In the Ringu films, a cursed video tape is the cause of problems. When you watch the short, surreal movie, a phone call will ring you and Sadako will tell you that you have two days to live. After two days, the movie will then start playing on your TV and this time, after she crawls out of the well and comes towards the camera, she actually crawls out of your TV, fixes you with her evil eye, barely glimpsed out of the profusion of hair which covers her face, and you die of fear. The only way to stop it is to make ‘a copy’ of the tape (something the writers of Sadako VS Kayako seem to have forgotten or are deliberately ignoring) and then pass it onto somebody to watch it before your time is up. Thus spreading the curse like a virus while increasing the number of copies of the tape in existence.

In the Ju-On films, a house is haunted by the ghost of a cat, the little boy and the mother who were horrible murdered by the husband/father. The cat sounds that the little grey boy Toshio make and the death rattle clicking sound the crawling, awkwardly moving mother Kayako emit are eerie and disturbing. Once the ‘grudge’ has touched you, after you enter the house, it will haunt you and beckon you to return to your death.

Now the idea of teaming these two up in a grudge match, if you will, is admittedly kinda cheesy and, to be honest, this film really is a lot of cheesy fun with lines like “My curse must fight with your curse” and the sometimes inappropriately deadpan delivery of various bits of bad news such as “Your parents will not return” (because they both just died horribly), did raise some chuckles from the audience, myself included. However, at the same time, the director manages to balance the laughs by treating the two subjects very seriously and getting a lot of the look and feel of the characters just right. Sadako is still a mess of straight hair and makes an imposing figure on screen when she is unleashed. Kayako and Toshio are, perhaps, even more imposing in their ability to make you feel uneasy and so the really fine line which the director might have crossed to turn this into an out and out comedy is deftly navigated and he really does a service to the fans of both characters.

He’s also added a fair few supporting characters, most notable of which for me are a magically powered exorcist and his blind, pre-teen sidekick, who also happens to be a psychic medium of some kind. Both are quite deadpan in their line delivery, completely ridiculous and help lift the movie when you think it’s shot all of its bullets out in the last third of the movie. There are also some surprises in the film in the number of deaths and just who it is who happens to get killed at any given moment. There’s one character, for example, who you know has two days to live and you assume they will continue to be an ally of the young ladies who have got themselves into so much trouble by watching the cursed video but, in an amazing exorcism sequence, the body count goes off the chart and this character I’m thinking of also has a vaguely comical but surprising death... when you just don’t expect it to be coming yet. So that was cool.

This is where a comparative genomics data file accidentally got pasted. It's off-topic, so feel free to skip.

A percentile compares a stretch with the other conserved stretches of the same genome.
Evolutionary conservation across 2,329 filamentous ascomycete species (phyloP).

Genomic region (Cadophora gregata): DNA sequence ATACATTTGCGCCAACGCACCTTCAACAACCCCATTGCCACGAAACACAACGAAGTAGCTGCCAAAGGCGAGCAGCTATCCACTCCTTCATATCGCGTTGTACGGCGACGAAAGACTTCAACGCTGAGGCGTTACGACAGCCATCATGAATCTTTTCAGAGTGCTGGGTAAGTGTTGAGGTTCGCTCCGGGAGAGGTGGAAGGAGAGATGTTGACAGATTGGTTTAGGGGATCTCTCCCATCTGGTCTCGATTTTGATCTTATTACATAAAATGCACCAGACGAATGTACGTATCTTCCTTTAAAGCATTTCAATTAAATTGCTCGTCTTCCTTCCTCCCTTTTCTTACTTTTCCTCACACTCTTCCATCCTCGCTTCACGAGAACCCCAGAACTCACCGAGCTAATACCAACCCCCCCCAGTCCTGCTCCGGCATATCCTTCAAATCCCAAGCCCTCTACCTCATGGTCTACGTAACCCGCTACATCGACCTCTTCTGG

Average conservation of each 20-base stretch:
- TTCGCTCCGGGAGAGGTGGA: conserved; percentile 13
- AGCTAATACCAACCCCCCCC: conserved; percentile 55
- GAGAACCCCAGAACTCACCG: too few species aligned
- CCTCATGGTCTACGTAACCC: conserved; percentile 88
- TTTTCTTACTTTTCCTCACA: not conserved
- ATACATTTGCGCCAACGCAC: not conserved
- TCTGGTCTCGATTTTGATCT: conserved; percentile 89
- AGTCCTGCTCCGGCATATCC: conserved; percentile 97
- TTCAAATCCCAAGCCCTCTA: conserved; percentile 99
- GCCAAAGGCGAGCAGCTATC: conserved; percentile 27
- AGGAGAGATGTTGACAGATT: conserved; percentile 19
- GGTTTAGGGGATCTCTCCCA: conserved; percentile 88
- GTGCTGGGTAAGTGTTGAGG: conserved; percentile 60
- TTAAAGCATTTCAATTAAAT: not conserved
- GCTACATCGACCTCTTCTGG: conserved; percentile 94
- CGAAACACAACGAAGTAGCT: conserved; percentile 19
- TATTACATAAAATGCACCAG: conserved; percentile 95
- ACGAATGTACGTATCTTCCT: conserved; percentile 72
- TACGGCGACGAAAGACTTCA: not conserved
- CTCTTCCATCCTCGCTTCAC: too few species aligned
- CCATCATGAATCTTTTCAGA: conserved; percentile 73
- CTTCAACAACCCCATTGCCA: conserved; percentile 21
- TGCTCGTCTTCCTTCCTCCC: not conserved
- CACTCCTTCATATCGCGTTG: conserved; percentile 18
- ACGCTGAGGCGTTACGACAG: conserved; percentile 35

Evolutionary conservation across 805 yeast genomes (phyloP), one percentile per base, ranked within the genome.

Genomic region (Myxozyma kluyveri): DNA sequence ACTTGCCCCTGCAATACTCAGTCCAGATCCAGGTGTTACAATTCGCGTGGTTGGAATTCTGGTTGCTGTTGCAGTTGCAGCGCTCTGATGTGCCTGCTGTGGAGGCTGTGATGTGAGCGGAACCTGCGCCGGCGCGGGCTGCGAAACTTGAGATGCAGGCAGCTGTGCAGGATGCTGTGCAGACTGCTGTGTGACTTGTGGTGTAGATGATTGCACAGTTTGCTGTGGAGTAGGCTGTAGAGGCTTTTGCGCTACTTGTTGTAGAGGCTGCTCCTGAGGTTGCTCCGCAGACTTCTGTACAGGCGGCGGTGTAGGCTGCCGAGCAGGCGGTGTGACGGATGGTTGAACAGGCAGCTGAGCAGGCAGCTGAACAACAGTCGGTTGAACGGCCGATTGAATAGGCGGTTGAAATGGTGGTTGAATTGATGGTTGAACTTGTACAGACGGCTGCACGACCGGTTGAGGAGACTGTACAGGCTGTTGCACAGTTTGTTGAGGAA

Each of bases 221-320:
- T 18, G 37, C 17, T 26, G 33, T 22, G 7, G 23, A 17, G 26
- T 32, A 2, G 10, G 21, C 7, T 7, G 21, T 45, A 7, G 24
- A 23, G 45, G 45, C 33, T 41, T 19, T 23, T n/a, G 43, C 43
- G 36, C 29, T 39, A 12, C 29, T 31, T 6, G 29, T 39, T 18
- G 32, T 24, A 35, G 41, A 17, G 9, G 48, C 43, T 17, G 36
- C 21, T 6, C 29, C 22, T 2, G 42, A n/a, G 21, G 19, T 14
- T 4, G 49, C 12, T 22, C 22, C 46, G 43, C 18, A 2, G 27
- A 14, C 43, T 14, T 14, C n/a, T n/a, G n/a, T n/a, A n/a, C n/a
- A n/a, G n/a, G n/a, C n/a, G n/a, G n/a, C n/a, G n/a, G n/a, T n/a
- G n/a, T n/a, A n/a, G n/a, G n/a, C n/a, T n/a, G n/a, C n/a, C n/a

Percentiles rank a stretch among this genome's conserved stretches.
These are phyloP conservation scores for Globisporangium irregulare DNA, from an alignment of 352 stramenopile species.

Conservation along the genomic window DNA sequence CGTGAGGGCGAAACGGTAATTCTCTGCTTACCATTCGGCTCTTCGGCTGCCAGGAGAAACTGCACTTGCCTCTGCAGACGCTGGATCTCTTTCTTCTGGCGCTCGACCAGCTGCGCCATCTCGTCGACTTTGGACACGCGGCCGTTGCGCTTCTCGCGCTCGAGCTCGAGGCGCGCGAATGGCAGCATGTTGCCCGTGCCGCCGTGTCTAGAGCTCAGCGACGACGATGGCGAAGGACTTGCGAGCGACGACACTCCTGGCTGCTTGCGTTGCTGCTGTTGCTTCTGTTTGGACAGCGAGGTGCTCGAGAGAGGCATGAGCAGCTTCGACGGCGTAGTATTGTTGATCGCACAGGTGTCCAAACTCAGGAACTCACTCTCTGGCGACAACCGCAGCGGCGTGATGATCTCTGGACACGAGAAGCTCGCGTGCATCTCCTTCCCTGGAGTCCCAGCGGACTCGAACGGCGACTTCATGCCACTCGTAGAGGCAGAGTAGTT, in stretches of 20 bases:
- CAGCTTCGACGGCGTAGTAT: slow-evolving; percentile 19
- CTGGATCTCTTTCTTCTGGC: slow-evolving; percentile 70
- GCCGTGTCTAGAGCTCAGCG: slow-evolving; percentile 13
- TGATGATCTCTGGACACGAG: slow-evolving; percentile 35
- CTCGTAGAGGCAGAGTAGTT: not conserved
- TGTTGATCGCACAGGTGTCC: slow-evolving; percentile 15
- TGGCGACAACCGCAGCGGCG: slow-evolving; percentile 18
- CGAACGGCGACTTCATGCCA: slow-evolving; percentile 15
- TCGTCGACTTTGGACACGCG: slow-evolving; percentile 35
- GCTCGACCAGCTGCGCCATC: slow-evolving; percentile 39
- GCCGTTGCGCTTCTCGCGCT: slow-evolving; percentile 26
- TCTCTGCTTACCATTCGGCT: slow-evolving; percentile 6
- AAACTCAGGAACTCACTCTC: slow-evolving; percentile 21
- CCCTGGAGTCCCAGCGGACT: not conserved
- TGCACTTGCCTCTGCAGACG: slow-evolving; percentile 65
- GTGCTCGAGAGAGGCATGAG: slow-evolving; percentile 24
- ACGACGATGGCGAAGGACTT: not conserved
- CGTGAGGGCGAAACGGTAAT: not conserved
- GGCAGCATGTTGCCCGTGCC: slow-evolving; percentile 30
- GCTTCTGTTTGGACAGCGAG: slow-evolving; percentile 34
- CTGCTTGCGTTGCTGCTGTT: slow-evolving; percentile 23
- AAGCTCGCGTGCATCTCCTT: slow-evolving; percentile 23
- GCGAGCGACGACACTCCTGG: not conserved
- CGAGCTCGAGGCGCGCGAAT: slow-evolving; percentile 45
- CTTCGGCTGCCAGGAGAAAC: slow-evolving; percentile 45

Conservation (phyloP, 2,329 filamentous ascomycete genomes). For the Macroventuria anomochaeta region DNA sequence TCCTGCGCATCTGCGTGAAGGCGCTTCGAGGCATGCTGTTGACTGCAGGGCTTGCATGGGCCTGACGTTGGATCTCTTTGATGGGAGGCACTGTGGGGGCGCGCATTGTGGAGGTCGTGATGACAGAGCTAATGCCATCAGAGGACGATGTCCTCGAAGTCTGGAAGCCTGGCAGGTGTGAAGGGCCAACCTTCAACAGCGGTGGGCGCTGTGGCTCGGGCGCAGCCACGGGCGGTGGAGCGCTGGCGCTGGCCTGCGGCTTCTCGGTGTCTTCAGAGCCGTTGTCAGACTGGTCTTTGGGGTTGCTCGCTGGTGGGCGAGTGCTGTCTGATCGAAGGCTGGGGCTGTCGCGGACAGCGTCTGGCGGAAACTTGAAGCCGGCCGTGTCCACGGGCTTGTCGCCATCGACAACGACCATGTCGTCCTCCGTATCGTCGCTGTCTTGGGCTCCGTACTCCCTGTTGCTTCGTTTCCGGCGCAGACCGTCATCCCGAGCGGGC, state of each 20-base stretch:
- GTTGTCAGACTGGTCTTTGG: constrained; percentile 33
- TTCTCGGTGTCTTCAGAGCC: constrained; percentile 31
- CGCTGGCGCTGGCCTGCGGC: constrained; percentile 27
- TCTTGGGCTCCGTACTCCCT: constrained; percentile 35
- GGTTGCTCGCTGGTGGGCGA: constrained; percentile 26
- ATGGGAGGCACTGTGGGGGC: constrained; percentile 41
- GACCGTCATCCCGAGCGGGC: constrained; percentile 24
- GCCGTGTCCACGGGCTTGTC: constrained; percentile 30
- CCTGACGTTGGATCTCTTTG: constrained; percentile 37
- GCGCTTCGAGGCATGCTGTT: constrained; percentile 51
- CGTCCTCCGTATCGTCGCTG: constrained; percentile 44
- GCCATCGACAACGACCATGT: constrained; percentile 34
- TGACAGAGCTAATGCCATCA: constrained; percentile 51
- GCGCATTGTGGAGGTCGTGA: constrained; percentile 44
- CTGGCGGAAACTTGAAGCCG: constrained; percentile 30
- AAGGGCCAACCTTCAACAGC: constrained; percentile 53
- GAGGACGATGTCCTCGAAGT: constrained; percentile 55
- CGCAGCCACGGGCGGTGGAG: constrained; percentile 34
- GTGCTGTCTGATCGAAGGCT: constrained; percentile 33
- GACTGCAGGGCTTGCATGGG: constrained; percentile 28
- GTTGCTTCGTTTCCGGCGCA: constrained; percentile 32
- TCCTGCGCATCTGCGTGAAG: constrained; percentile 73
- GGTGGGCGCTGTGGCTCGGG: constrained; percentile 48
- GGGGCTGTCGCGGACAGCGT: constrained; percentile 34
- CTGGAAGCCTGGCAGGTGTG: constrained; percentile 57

There are some nice compositions and lighting schemes in the movie... and that’s especially true of the first post-title sequence, after the names Sadako and Kayako have appeared in nicely animated type, enhanced with bloody effects and sounds. There is so much vertical segmenting in this early scene of a social worker visiting a house that there is one shot in this beautifully crafted design where there must have been as many as 20 to 30 elongated rectangles in the perspective of the shot from different layers in the background... the social worker beautifully framed in one set of vertically slashed sections. Excellent stuff. This opening sequence is also a bit of a surprise moment because of the environment she’s in, as you are expecting to see the victim of one of the two major entities that give the film its name... only to realise it’s the one you were least expecting to be making an appearance here.